Our main character Raymie has a plan to get her father back into her life. She joins two other girls who are also taking lessons in baton twirling for a beauty contest. Her hopes is she wins and her dad sees her name in the newspaper and he comes rushing home to be with her. I flew through this book’s short chapters. The characters are sweet and endearing. The three girls are each very different and a little strange together. Every girl has a strong characteristic. Louisiana has great sense of imagination, Beverly is strong and fearless, and Raymie sees the good in all. All are great qualities and makes for an interesting friendship. I liked the book but this is not author Kate DiCamillo best by far. It was missing the magicalness that books like The Magician's Elephant and Miraculous Journey Of Edward Tulane. There was also not much of a plot. Raymie Nightingale was a quick and somewhat fun read. I found myself wanting to hear more about the Florence Nightingale book that Raymie reads. Apparently that book is not a real book. In the end I am not sorry I read this, because there were some beautiful descriptions that shows the author knows what she’s good at.
Anonymous More than 1 year ago
Sandy5 More than 1 year ago
I couldn’t wait to take a drive as I listened to this audio in my car and sometimes, I just sat in my car when I got to my destination as I didn’t want to wait until “next time” to finish hearing the adventures of Raymie Clark. I was mesmerized by the voice of Jenna Lamia as she read to me, her voice pronouncing the names of Raymie Clark, Louisiane Elefante and Beverly Tapinski, over and over again. Jenna’s voice spoke from the heart about these children whose lives were tangled up in knowing exactly what they thought they wanted. There were serious moments and times where I laughed as they struggled to be heard and as they found exactly what they needed where they least expected it. It was a wonderful adventure, a novel that should not be overlooked. It all began with a contest, the Little Miss Central Florida Tire competition which Raymie Clark and Louisiane Elefante were going to enter. Both girls had different intentions why they wanted to win. Raymie Clark wanted her picture in the paper for she thought if her father saw her picture in the paper for winning the contest, he surely would return home. Louisiane Elefante entered because her grandmother and her needed the prize money. Beverly Tapinski was going to sabotage the contest, and she was proud of it. These girls should have been in competition with one another, there should have been some rivalry between them but amazingly these girls create a friendship instead. I really enjoyed watching this friendship take shape. As they got to know each other, they got to see what different lives they each lead, the girls started to bond and they started to see what really mattered to them. It was fun watching this, watching them mature and being a part of their many adventures. I really enjoyed listening to this audio. I highly recommend this novel. https://soundcloud.com/penguin-audio/raymie-nightingale-by-kate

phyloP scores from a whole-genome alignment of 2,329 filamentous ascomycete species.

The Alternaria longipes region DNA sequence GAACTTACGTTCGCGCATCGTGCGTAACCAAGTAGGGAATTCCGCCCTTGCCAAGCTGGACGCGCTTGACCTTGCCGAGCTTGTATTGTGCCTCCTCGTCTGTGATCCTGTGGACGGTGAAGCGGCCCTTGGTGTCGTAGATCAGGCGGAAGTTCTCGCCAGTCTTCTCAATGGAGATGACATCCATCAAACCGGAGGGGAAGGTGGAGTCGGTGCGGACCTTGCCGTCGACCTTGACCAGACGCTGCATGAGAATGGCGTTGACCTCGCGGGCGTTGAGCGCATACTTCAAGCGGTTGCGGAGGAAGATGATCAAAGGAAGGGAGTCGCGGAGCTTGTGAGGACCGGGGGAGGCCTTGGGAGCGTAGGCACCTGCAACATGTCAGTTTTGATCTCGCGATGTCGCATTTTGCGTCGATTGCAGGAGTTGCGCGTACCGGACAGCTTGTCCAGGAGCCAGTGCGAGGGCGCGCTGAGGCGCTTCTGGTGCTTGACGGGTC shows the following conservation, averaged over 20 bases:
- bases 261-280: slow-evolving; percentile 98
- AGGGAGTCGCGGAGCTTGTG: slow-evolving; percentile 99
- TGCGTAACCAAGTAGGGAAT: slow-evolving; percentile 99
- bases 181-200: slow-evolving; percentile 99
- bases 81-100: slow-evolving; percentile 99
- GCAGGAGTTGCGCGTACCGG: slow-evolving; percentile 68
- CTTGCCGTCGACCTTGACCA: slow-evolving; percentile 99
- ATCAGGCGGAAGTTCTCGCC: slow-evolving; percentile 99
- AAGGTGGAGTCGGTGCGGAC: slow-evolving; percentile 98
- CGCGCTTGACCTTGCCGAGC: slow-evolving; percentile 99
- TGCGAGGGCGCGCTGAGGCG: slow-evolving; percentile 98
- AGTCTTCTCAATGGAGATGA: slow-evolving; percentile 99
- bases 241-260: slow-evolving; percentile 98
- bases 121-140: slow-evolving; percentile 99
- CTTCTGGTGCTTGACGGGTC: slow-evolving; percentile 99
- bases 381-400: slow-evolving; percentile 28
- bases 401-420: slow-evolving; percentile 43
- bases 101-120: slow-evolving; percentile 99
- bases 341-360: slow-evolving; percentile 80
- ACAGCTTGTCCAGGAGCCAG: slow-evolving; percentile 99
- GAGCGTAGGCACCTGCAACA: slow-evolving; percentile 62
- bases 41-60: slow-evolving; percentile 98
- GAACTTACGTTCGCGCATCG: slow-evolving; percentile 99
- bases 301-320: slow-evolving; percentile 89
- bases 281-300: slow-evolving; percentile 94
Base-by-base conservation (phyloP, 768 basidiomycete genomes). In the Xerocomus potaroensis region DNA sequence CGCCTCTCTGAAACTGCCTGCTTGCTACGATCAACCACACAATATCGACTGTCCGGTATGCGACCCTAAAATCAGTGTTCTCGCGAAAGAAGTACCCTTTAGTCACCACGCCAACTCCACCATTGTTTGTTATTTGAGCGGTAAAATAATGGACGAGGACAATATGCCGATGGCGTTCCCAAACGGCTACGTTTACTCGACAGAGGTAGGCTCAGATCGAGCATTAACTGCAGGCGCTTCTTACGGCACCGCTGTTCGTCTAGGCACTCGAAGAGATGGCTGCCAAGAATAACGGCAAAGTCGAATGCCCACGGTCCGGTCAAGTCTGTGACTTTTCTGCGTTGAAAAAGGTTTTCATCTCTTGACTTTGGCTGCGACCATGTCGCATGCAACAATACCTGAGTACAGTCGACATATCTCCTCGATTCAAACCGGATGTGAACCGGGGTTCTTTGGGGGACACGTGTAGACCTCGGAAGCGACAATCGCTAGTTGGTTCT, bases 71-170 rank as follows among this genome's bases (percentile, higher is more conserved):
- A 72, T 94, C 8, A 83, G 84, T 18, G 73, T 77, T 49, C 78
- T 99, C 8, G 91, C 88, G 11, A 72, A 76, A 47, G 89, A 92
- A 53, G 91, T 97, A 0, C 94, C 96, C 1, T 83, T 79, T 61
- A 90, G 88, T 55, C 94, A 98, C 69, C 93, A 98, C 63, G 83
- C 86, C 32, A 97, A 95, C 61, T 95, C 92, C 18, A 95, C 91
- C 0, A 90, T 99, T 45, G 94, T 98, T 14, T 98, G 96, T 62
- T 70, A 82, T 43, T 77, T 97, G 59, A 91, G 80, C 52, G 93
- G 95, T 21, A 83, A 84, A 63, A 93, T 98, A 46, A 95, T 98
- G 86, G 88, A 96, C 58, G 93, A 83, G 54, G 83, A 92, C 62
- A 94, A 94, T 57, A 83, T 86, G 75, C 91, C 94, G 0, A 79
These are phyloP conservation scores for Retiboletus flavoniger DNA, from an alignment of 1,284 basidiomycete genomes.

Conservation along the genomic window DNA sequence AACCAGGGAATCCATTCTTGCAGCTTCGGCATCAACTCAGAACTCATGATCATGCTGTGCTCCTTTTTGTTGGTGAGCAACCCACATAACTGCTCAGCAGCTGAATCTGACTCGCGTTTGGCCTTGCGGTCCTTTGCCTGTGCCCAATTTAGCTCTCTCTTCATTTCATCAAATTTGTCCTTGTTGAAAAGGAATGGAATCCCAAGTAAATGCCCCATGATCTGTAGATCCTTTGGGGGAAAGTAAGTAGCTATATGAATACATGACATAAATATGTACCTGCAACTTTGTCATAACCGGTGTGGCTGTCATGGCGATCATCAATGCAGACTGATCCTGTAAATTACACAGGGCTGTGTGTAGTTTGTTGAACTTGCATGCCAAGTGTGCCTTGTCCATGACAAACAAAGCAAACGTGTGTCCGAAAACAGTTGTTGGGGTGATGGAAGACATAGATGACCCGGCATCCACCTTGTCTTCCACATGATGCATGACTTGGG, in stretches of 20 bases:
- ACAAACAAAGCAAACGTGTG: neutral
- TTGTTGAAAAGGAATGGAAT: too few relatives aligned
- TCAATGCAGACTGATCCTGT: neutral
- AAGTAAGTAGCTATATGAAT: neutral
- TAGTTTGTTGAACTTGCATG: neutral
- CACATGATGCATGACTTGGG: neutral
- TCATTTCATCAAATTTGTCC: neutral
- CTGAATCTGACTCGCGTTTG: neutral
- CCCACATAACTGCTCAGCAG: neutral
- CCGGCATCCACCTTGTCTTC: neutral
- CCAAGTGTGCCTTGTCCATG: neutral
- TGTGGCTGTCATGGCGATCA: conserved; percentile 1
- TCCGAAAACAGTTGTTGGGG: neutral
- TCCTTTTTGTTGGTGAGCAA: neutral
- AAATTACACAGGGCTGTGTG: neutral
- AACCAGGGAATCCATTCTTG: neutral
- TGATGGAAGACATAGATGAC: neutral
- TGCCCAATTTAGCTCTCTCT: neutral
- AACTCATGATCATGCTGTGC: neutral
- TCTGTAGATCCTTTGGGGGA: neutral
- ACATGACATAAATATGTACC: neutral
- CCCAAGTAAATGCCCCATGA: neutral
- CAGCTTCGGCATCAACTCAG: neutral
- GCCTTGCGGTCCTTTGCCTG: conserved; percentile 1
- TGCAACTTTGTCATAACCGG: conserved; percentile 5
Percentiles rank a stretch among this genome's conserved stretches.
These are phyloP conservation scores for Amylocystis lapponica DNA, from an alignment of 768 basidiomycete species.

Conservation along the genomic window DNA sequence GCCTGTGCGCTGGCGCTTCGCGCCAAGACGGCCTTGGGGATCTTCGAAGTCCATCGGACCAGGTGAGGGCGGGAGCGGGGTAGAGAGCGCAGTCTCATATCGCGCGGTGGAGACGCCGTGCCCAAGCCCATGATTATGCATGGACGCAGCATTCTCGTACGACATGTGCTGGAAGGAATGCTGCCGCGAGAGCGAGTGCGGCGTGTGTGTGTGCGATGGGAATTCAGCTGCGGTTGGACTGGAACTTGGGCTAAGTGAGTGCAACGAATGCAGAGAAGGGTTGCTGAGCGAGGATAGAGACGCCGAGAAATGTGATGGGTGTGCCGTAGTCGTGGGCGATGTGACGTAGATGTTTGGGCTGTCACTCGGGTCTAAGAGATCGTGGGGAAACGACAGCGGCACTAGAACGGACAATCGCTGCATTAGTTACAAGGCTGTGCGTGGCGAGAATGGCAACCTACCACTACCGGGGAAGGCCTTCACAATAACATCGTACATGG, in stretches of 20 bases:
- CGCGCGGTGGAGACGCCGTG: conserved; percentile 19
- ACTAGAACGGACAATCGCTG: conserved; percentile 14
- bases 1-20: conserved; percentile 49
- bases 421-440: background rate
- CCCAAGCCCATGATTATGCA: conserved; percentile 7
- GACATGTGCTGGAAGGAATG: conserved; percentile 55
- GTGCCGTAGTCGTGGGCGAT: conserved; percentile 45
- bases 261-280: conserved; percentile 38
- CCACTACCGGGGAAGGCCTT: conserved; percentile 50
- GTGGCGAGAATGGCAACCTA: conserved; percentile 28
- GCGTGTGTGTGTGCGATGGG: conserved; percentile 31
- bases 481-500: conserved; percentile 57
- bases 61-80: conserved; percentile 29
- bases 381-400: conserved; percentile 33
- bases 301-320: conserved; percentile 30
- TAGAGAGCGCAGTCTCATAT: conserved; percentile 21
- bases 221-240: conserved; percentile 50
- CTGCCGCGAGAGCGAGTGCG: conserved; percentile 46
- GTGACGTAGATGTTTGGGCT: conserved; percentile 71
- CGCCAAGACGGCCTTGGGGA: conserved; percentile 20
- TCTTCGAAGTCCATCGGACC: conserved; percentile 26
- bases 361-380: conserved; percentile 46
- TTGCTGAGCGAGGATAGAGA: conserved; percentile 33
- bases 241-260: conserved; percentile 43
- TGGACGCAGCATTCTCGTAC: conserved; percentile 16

Ariesgrl More than 1 year ago
Raymie Nightingale’s world was destroyed when her father ran off with his dental hygienist. Now to correct everything, Raymie must win the Little Miss Central Florida Tire Competition, so her picture will be in the paper and bring her daddy home. There is only a minor problem with this plan and that is the fact that Raymie doesn’t know how to twirl a baton. When she signs up for classes, she meets Louisiana and Beverly. Louisiana lives with her grandmother and is determined to win the prize money so she can get her cat back and provide food for her family. Beverly is so sick of competitions that she wants to sabotage this one, so no one will win. This unlikely trio forms a friendship that will see them through difficult times. This historical fiction novel may seem light-hearted, but it will tug at readers’ heartstrings. There are many different lessons to learn in this book, including friendship, trust, and good deeds. It also shows the effects divorce has on younger children and how they can feel the weight of the world is on their shoulders. There are a few southern literature references and readers will be taken on a wild, wacky ride as the trio forms an unbreakable bond. The short, easy-to-read sentences are perfect for middle grade readers. Notes: This review was written for My Sister's Books.
SuperReaderChick More than 1 year ago
By the end of the first few chapters, I could already feel the yearning of Raymie and Louisiana to win the Little Miss Central Florida Tire Competition. Their reasons tugged at my heartstrings and pulled me deeper into the story. I loved the flow of this story and following along with how Raymie felt/thought. Watching the girls come together through their struggles was very lovely. They may not have agreed about Archie, but even that turned out for the best. The ending was really perfect and left me satisfied with this simple and sweet tale of growing up and making realizations.
Anonymous More than 1 year ago
Anonymous More than 1 year ago
Same! Really great book but confusing at first.
Anonymous More than 1 year ago
I think this book is a little confusing ar first. I like the book, and the detials in this book.